In this image, several Asterosoma occurrences are identified in bioturbated delta front sandstones. Asterosoma is readily recognized in split cores—the characteristic concentric bands surrounding a central shaft can be seen in this image. Single Asterosoma occurrences can actually be re-deposited Rosselia bulbs which have been torn from the original burrow. The Asterosoma occurrences above are in situ and have not been transported and re-deposited.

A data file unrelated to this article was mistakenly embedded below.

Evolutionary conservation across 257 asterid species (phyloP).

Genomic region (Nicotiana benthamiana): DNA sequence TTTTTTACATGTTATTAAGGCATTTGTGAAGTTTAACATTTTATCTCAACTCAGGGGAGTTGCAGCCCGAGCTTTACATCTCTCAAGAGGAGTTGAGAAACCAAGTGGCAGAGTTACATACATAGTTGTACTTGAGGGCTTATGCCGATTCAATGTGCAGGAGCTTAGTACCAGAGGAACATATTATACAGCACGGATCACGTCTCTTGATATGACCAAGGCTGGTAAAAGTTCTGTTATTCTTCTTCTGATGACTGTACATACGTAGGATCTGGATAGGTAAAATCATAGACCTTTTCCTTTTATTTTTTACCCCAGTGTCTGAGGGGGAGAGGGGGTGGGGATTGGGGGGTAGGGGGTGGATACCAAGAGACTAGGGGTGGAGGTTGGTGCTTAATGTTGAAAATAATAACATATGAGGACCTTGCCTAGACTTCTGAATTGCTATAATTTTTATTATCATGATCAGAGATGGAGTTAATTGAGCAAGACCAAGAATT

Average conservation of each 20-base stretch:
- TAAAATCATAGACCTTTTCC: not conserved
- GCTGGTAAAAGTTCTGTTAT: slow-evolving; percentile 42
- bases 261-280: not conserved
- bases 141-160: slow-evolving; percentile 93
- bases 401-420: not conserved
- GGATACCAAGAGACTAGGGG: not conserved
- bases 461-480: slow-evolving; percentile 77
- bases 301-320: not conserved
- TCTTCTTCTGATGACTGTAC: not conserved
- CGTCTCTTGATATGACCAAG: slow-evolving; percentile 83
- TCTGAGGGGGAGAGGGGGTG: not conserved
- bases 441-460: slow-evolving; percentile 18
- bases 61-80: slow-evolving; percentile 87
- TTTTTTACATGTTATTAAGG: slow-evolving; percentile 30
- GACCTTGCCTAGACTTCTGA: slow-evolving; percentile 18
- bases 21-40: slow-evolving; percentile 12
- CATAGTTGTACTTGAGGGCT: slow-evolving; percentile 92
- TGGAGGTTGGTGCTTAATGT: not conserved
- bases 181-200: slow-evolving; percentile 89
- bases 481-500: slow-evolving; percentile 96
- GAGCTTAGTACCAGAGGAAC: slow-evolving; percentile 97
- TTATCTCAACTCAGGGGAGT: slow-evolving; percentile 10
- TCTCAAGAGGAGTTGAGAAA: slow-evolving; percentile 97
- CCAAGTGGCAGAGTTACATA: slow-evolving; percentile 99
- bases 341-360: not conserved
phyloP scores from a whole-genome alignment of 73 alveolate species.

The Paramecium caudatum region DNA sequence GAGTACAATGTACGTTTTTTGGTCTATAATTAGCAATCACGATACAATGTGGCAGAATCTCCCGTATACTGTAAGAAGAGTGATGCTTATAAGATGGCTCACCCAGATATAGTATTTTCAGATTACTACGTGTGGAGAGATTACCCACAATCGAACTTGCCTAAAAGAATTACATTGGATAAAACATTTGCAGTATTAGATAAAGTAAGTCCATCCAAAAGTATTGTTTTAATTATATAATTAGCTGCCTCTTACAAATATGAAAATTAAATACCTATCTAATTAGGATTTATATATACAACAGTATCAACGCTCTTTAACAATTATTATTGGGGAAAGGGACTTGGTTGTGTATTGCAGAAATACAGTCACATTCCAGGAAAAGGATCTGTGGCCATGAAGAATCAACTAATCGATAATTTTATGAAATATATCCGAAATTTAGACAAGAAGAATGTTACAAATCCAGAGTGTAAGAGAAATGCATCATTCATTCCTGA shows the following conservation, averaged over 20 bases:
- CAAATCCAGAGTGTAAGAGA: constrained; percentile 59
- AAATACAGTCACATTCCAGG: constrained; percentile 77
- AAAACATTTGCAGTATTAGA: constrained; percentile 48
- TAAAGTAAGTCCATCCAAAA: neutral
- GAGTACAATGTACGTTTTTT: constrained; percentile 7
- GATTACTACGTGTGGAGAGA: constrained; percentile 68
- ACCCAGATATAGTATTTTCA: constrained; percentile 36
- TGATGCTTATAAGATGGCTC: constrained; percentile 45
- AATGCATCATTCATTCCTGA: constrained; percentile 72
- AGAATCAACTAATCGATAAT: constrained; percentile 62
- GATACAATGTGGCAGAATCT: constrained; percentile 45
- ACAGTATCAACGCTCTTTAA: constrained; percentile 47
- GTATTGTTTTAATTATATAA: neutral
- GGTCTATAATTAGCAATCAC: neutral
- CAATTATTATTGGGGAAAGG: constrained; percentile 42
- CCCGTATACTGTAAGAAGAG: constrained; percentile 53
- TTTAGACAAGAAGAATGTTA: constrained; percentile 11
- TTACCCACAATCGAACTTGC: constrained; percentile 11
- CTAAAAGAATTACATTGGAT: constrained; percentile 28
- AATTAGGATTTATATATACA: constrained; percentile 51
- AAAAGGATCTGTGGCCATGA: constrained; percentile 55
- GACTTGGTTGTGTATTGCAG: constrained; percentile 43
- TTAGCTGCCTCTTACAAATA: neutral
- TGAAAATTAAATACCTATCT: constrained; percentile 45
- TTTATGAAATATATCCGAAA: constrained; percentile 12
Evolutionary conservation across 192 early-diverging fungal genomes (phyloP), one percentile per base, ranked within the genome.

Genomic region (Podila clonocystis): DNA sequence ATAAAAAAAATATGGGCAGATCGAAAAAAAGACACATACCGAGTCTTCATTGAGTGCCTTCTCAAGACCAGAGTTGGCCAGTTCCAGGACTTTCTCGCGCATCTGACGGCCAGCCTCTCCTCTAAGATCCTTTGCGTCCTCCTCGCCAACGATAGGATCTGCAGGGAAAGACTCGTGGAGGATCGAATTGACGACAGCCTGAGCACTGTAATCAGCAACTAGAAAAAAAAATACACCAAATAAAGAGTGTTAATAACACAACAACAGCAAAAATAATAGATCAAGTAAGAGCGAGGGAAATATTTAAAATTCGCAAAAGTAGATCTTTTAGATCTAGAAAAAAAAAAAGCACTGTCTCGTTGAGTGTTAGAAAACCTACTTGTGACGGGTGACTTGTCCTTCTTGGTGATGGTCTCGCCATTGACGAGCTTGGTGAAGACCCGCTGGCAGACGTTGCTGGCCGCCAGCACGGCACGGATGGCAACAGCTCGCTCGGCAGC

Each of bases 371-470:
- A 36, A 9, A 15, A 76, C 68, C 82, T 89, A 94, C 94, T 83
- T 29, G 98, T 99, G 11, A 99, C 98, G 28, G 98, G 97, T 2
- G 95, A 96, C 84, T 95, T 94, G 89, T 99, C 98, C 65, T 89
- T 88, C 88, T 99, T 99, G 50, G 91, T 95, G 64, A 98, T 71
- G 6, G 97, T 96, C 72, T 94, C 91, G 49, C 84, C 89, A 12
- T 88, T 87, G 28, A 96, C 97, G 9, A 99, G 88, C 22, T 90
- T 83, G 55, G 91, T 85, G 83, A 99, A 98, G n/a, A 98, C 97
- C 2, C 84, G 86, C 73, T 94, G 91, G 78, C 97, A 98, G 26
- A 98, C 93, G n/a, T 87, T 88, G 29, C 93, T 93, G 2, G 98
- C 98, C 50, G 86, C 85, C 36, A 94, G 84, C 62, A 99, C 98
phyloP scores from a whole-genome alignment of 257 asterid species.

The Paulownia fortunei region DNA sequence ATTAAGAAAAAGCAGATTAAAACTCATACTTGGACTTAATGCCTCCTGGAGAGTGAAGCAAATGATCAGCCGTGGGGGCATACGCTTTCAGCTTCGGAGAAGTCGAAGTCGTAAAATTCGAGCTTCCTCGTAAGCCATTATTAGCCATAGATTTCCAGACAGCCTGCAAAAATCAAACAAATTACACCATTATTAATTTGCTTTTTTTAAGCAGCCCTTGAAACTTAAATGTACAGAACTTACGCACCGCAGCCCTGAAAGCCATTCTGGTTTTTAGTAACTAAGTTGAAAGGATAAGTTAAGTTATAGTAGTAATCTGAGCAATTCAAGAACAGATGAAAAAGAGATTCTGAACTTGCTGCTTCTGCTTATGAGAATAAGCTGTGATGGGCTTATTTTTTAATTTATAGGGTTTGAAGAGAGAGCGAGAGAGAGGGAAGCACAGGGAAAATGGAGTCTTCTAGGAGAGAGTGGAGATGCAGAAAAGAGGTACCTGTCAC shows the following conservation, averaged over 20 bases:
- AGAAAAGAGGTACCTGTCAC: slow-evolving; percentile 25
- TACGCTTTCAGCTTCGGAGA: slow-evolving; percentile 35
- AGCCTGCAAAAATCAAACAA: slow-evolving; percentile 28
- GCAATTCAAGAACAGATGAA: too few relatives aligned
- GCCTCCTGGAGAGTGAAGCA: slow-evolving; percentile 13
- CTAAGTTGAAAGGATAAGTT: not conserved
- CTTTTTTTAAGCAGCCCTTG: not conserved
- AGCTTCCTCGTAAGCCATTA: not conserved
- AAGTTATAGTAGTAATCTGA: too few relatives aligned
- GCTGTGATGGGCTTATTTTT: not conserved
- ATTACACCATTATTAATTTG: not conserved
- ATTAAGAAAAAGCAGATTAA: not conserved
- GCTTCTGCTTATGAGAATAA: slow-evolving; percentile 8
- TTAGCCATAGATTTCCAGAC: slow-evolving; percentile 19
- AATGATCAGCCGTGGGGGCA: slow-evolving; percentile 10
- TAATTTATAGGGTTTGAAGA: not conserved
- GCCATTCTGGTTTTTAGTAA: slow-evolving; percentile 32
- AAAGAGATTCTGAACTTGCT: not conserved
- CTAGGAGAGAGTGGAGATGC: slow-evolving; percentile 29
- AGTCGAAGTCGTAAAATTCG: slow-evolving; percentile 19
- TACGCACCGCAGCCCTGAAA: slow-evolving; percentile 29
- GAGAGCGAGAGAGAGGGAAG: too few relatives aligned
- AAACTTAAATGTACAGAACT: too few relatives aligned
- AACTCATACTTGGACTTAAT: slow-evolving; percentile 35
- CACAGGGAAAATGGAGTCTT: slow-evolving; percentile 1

Another Asterosoma example from the Panther Tongue sandstone Utah. The trace fossil is found within deltaic shoreface sandstones that contain abundant Scolicia occurrences. Scolicia occurrences and Asterosoma do appear similar at first glance. Scolicia is produced by irregular echinoderms (sea urchins) and lacks a central sand-filled shaft. However, after careful examination, one can see a central burrow surrounded by concentric rings which indicates this is an Asterosoma and not a Scolicia occurrence.
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